Niemoller’s courage is not inspired by a complicated idea. It is simply the Golden Rule, affirmed by every major religion and most of the minor ones too: “Love your neighbor as yourself.” We think that’s good advice. Let’s not meekly stand by while yet another movement of intolerance seeks to deprive good people of their common humanity.

This coming Sunday, January 14th, on the eve of Martin Luther King Day, we will hold a special candlelight evening gathering of prayers and songs with theme: “Seeking the courage to speak against oppression.” The service will be held at 7:00 pm, and will feature contemplative chant, silent meditation, and interfaith readings. If you agree with the sentiments expressed in this letter, we invite you and your loved ones to attend.

The following local Episcopal parishes support the direction taken by our church to affirm gays and lesbians as equal partners in the spiritual journey: St. Patrick’s in Kenwood; St. Andrew’s in Monte Rio; Holy Family in Rohnert Park; St. Stephen’s in Sebastopol; and Incarnation in Santa Rosa.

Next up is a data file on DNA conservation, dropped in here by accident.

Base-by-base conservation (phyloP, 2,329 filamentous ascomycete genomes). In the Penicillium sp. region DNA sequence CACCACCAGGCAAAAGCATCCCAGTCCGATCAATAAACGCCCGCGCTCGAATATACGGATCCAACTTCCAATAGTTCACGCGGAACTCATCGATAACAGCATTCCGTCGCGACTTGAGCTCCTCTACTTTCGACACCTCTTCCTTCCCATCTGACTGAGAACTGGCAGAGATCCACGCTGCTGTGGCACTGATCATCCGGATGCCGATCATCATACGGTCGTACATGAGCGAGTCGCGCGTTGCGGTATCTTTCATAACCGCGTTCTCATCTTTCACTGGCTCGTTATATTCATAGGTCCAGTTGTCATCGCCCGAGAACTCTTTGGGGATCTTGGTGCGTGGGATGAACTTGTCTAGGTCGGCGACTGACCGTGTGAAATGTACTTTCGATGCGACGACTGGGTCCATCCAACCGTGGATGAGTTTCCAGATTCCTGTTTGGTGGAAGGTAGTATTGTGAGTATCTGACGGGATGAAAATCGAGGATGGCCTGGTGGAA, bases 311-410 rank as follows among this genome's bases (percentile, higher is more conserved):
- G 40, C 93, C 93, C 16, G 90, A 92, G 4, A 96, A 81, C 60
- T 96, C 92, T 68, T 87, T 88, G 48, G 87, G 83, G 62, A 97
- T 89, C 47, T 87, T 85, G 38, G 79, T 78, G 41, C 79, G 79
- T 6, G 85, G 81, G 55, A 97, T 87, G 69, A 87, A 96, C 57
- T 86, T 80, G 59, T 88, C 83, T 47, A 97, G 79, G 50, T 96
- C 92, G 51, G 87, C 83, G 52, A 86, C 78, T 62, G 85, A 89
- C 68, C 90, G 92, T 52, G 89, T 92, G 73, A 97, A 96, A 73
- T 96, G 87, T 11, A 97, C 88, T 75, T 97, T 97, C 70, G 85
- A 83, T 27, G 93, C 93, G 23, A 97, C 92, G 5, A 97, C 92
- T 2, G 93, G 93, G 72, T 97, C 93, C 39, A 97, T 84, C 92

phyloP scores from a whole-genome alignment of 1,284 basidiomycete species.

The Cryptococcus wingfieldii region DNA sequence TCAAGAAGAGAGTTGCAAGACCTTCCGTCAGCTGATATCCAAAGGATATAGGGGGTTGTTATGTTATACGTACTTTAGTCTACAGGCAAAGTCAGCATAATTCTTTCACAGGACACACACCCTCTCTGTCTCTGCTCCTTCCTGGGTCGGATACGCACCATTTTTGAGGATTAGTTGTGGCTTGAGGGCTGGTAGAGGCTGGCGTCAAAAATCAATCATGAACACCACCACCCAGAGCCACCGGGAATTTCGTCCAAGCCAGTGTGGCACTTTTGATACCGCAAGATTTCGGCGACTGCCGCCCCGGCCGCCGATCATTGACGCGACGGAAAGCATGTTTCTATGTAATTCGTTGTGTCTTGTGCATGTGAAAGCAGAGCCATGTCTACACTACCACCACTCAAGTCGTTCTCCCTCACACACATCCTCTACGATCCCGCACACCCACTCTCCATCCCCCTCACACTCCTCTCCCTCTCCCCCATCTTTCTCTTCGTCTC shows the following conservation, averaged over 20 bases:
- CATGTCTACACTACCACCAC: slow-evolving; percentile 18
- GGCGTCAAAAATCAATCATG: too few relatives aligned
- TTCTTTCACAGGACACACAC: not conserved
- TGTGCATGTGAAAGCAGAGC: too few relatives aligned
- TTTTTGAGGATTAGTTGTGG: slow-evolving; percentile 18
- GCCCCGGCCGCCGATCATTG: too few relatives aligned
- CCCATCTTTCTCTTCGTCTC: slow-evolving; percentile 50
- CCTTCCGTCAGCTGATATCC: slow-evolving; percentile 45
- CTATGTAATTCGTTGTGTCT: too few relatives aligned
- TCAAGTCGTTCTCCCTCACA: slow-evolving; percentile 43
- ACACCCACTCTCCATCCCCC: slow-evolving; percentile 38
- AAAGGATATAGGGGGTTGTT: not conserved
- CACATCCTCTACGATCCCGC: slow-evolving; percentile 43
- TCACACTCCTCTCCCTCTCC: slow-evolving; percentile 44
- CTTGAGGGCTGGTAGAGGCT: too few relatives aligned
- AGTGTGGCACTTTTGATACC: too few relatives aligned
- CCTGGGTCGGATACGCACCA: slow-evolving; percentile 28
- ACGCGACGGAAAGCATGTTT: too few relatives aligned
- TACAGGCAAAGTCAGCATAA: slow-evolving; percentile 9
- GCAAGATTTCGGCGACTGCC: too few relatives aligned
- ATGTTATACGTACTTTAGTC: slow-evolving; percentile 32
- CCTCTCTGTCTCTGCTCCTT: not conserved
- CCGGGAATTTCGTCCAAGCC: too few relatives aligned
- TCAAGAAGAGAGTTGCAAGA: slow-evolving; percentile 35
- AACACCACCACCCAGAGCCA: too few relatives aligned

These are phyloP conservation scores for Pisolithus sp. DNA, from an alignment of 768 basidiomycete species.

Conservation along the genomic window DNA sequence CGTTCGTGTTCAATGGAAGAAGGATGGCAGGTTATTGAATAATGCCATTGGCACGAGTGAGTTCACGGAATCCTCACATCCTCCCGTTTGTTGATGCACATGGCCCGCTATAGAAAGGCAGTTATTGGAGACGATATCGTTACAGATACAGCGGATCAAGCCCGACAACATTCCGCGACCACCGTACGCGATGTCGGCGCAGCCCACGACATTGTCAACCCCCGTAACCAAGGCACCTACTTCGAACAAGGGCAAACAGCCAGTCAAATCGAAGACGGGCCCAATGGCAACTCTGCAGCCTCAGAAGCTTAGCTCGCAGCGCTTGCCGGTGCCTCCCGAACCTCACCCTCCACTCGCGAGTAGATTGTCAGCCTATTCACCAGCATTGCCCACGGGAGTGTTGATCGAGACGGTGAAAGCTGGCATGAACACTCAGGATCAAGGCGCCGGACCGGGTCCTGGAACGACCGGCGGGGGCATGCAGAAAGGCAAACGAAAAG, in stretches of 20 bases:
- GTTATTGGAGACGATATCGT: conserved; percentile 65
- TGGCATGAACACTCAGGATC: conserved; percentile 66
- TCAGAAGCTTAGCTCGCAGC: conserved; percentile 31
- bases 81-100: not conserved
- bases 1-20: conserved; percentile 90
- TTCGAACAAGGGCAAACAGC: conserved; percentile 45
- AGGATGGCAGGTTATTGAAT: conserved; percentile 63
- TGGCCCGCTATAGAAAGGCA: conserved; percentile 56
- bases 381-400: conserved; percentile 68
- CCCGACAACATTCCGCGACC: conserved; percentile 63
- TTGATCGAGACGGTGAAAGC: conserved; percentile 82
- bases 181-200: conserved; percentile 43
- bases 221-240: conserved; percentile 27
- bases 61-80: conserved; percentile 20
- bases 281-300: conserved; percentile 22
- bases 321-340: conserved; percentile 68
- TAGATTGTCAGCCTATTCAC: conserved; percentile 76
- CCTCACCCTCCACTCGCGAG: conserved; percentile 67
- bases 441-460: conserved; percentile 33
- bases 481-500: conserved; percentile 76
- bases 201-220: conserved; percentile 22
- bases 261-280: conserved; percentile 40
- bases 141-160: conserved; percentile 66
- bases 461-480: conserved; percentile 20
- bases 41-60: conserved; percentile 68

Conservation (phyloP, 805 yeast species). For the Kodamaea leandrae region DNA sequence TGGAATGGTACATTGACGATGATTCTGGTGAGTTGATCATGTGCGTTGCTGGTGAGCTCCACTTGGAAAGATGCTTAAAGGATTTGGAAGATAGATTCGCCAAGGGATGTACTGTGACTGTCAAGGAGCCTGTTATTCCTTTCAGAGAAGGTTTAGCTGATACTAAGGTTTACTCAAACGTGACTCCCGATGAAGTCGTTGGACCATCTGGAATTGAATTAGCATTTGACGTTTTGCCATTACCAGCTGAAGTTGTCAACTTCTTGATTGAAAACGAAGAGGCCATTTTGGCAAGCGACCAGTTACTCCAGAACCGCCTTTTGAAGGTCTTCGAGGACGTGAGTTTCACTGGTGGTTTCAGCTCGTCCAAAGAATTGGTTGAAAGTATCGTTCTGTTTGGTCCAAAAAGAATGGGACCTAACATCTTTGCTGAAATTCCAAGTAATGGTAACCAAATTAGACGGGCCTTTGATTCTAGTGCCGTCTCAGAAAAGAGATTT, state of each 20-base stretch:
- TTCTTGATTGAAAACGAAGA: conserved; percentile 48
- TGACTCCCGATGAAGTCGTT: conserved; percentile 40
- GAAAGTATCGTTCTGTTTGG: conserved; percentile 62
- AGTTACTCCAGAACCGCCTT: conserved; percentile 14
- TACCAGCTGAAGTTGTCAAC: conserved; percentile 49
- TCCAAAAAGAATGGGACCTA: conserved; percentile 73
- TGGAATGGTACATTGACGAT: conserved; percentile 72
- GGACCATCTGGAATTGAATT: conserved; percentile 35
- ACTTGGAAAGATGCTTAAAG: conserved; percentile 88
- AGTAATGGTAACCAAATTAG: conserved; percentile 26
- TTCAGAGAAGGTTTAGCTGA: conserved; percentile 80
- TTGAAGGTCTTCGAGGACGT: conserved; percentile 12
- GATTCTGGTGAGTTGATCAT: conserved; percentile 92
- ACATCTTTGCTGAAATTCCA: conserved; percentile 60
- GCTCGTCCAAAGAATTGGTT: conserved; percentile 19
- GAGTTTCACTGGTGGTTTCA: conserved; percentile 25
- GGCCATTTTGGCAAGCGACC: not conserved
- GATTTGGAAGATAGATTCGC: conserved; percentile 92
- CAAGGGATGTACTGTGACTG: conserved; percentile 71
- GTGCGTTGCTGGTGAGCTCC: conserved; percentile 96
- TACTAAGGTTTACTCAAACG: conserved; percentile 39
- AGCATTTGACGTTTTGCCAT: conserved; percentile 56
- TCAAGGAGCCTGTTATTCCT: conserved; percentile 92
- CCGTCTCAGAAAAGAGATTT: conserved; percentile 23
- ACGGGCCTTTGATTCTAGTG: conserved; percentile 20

We welcome your comments to this letter. Please drop us a line at, or contact your nearest welcoming Episcopal Church.


Anonymous Anonymous said...

Pastor Martin Niemoeller was not a Nazi officer; he had been highly decorated for his service as a submarine commander in the German Navy during World War I.

John Henry

1/11/2007 10:48 PM  
Blogger Lisa said...

John Henry -- And that changes the truth of his words how?...

1/11/2007 11:01 PM  
Anonymous Anonymous said...

It doesn't change the pastor's words or the philospohy behind them, but there truly was a significant difference between "a Nazi officer" and an officer of the Imperial German Navy.

2/02/2007 2:05 PM